One could not ask for a more blatant admission of racism, discrimination and a mentality supportive of ethnic cleansing. They actually admit to breaking the law and denying people constitutional rights so as to defend “ethnic purity”.
The victims of this campaign are, legally speaking, Bahamian Citizens In Waiting, but apparently because of their “blood” or “DNA”, even after securing citizenship they would somehow remain aliens and invaders. As if any of the people who currently call themselves Bahamian are native to this place. As if there is any great genetic difference between Haitian people and “true Bahamians”.
I also speak of individuals who were born here but declined to apply for citizenship for whatever reason. There is no requirement for them to apply and no lawful justification for the authorities bothering with them if they fail to do so. These individuals have committed no crime. They have not violated the Immigration Act by entering illegally or overstaying their allotted time – they were born here and there is no legal process that would allow for their detention or unconstitutional expulsion.
Yet these individuals are routinely randomly, assaulted, battered and kidnapped. One may instinctively recoil from the use of the word “kidnapped”. This would be warranted if there was any intention on the part of Immigration to charge them with an offence. However, they cannot be charged, and not one has ever been charged in a court of law for an offence under the Immigration Act because they have not committed any offence. They are held against their will in the most unsanitary, degrading, demeaning and unhealthy circumstances. They are often beaten, abused and in many cases sexually assaulted – all without ever being charged with a crime, ever having their day in court, without access to a lawyer, without a chance to apply for bail, without any protection from arbitrary detention for extended periods of time.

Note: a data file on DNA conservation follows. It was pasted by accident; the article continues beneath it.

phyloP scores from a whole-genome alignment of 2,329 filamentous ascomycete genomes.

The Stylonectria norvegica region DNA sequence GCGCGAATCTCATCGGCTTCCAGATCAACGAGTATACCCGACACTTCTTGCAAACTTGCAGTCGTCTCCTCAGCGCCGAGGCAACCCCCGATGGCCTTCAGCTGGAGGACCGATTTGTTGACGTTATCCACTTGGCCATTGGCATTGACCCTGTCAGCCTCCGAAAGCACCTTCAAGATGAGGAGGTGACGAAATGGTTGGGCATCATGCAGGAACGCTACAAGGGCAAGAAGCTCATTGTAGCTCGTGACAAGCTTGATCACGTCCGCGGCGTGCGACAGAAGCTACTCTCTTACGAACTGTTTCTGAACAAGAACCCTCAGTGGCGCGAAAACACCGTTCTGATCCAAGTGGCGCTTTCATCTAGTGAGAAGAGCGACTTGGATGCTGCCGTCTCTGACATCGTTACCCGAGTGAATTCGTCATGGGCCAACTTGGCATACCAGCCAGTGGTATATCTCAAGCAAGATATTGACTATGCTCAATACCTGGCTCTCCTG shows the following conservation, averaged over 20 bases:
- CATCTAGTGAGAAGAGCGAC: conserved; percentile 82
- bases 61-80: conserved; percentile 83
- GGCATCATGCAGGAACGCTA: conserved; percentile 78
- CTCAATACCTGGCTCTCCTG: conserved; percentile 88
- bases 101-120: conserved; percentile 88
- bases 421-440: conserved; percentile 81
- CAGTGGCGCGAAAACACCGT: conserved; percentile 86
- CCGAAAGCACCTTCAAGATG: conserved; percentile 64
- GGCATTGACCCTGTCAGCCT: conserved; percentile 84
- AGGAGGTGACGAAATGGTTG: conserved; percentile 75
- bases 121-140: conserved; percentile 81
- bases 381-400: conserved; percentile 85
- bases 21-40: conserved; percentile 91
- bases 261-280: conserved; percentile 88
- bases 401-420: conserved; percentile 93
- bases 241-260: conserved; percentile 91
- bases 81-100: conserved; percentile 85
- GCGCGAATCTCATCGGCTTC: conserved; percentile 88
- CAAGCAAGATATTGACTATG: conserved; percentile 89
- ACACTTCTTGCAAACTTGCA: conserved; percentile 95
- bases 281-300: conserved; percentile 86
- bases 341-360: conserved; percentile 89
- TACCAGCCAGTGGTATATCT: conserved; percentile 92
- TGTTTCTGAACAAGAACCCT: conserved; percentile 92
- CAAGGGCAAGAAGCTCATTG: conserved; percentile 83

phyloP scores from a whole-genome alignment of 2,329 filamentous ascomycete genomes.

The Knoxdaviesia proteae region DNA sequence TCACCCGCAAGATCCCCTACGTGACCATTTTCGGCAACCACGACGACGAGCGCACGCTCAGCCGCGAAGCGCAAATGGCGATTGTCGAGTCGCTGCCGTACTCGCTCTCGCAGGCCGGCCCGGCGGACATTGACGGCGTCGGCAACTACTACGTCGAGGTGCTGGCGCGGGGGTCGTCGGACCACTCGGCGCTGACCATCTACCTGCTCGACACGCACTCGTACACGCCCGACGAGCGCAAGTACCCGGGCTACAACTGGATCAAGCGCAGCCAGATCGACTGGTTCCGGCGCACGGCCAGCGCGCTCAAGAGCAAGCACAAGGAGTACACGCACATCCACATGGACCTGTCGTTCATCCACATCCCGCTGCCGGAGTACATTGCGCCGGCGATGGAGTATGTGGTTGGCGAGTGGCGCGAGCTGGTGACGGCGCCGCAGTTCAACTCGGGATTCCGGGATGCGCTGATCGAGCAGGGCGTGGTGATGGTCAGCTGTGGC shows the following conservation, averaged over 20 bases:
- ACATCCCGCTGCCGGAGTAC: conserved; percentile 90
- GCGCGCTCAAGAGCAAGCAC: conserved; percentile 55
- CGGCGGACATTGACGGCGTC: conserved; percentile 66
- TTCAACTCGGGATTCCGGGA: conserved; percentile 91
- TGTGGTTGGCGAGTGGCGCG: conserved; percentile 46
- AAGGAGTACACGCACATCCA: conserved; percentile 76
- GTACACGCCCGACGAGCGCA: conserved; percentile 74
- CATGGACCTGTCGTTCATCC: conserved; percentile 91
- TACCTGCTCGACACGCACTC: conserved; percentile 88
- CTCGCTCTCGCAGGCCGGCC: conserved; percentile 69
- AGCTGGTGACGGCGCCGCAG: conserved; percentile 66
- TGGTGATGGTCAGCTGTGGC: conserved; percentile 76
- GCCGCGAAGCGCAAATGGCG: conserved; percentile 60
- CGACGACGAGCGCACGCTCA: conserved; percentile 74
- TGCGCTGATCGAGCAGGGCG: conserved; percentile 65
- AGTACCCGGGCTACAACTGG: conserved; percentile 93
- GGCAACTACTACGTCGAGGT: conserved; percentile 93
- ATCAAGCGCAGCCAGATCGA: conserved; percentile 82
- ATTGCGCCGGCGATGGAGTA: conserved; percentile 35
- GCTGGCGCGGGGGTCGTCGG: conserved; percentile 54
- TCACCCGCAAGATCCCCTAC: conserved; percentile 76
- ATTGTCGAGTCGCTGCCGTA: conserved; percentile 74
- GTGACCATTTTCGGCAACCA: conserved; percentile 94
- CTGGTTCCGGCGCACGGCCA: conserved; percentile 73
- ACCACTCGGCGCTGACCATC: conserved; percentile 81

The Constitution of The Bahamas says that each and every single “person” in this country is entitled to the Fundamental Rights and Freedoms in Chapter III of the Constitution. Yet they are denied to only one group of people based on their ethnicity – people who, to the extent that they were born here, are totally innocent of any crime. We treat murderers and rapists better than we treat people suspected of having “Haitian blood”.
I used to think the Immigration Department was a rogue branch of government, operating without oversight and as if it was above the law. Developments since Fred Mitchell’s 2014 Edicts and that of Minnis in 2017 suggest a much more frightening reality. Immigration is not a renegade entity operating against the tide of the government’s normal day-to-day respect for the rule of law; it is the sharp and visible end of a very long spear, the shaft being composed of intentional inaction on the part of the Attorney General’s office, the Department of Public Prosecutions and the Royal Bahamas Police Force. And the hands that wield this weapon of national injustice are those of the political leadership itself.